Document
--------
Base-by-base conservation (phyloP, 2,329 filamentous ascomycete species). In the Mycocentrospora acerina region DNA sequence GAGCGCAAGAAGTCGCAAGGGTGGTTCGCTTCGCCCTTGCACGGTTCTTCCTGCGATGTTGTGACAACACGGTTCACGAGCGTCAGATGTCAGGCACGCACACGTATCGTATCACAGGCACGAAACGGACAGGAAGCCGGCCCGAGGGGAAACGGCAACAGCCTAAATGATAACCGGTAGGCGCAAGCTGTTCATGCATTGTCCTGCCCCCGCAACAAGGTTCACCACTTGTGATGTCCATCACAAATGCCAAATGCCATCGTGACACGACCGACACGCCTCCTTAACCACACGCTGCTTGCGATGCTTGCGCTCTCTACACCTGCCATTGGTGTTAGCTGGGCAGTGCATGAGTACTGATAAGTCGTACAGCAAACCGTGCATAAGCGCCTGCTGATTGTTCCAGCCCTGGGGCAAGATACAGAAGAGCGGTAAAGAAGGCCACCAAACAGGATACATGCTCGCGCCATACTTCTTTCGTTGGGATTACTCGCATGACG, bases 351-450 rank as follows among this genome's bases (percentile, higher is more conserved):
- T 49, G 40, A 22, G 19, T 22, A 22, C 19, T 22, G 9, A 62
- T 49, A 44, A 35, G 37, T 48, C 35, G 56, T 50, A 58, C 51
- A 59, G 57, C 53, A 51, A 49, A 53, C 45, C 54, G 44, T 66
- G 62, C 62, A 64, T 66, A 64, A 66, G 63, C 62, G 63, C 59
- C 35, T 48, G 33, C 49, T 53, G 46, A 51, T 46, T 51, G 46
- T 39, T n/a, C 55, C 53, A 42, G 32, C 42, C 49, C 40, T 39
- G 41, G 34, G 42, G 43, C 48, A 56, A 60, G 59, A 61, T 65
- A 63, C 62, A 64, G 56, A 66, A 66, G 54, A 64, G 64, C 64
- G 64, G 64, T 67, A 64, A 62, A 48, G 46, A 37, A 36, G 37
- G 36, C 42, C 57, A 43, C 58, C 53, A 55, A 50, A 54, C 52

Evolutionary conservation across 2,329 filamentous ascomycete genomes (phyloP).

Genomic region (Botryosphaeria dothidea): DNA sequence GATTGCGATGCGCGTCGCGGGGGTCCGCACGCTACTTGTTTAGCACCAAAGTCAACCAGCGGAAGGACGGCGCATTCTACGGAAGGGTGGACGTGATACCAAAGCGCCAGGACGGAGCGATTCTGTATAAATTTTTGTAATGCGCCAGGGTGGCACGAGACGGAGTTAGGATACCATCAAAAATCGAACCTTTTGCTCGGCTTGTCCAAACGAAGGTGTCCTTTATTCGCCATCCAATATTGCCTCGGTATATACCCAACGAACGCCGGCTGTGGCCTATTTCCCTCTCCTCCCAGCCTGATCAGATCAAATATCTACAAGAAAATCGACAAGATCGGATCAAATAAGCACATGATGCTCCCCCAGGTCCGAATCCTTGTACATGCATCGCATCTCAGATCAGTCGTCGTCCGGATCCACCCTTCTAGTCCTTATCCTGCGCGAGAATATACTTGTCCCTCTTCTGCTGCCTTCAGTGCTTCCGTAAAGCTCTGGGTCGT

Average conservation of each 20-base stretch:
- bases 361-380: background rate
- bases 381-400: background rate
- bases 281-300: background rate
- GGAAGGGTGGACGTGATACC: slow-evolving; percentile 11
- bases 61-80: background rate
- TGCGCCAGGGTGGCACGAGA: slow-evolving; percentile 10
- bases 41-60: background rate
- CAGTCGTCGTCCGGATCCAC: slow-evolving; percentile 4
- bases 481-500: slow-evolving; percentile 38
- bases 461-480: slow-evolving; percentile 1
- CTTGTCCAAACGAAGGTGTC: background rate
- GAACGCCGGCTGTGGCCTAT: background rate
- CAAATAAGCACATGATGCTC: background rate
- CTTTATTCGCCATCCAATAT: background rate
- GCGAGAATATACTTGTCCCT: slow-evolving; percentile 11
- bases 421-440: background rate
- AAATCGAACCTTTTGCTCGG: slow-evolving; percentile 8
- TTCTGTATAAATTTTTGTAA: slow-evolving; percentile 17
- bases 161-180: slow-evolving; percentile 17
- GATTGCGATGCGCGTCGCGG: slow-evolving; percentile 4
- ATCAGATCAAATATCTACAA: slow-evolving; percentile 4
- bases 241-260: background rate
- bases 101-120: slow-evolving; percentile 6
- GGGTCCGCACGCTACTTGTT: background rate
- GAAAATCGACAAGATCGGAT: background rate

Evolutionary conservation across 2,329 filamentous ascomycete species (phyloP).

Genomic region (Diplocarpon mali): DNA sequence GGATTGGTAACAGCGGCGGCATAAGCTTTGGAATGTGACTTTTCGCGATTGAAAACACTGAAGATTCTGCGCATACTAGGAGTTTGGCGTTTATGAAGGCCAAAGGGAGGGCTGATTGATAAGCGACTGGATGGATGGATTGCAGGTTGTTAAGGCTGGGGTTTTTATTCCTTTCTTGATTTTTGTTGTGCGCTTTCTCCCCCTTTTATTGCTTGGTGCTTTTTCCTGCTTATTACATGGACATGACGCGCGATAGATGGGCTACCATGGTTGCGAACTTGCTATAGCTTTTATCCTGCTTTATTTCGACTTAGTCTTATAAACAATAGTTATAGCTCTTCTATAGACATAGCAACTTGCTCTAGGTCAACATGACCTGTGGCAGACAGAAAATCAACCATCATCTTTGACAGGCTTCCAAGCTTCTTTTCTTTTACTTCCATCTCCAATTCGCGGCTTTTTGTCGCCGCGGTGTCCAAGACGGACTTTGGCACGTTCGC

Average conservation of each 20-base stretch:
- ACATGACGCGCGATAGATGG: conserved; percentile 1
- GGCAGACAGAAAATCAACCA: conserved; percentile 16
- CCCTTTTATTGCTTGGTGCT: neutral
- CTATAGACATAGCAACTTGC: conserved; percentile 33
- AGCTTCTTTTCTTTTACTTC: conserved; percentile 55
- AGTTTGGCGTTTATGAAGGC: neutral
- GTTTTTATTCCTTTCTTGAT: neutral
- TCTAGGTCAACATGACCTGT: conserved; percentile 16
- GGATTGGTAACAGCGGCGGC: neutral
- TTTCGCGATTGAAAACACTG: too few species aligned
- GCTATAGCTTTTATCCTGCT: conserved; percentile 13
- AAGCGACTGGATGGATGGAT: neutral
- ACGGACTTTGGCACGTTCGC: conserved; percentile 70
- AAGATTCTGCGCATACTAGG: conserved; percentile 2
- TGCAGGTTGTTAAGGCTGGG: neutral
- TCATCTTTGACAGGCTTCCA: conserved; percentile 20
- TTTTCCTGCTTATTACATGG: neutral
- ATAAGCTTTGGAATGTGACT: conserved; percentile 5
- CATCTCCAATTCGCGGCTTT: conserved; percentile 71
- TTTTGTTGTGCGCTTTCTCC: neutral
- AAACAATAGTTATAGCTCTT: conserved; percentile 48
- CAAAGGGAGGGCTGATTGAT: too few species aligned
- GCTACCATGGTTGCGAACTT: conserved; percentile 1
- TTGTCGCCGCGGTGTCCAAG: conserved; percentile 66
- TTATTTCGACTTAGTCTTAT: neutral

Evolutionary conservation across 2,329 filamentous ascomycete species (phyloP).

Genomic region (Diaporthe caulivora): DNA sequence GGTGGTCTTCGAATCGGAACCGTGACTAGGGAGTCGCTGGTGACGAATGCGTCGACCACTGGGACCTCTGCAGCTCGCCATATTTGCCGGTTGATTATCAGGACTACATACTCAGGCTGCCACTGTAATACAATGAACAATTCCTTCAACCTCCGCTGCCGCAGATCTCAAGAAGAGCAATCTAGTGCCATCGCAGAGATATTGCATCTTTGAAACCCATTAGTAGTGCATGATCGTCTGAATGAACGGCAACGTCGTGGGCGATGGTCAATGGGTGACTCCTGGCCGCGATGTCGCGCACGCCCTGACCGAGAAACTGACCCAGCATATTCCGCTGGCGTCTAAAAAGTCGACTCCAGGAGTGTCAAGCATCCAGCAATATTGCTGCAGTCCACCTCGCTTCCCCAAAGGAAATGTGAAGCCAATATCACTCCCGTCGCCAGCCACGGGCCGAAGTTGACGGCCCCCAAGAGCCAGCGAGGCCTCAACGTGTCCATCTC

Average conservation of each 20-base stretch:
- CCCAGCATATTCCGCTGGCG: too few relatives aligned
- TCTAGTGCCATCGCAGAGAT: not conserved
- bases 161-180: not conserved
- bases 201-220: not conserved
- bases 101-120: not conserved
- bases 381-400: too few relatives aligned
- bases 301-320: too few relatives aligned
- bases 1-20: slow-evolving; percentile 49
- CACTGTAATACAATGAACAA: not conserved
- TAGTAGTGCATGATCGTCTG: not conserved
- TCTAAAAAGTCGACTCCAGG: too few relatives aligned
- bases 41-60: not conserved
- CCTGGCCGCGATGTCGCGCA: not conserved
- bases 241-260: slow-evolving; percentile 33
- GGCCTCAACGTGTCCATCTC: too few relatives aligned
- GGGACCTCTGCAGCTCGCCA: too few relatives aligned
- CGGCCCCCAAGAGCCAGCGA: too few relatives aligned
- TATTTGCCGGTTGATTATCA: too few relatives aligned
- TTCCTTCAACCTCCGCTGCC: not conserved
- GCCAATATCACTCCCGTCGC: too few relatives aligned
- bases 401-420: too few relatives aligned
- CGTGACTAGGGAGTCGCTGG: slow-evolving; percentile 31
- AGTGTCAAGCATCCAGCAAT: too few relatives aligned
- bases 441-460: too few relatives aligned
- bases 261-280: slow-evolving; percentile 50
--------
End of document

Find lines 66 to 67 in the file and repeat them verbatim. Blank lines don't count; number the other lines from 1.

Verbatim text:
- TTGTCGCCGCGGTGTCCAAG: conserved; percentile 66
- TTATTTCGACTTAGTCTTAT: neutral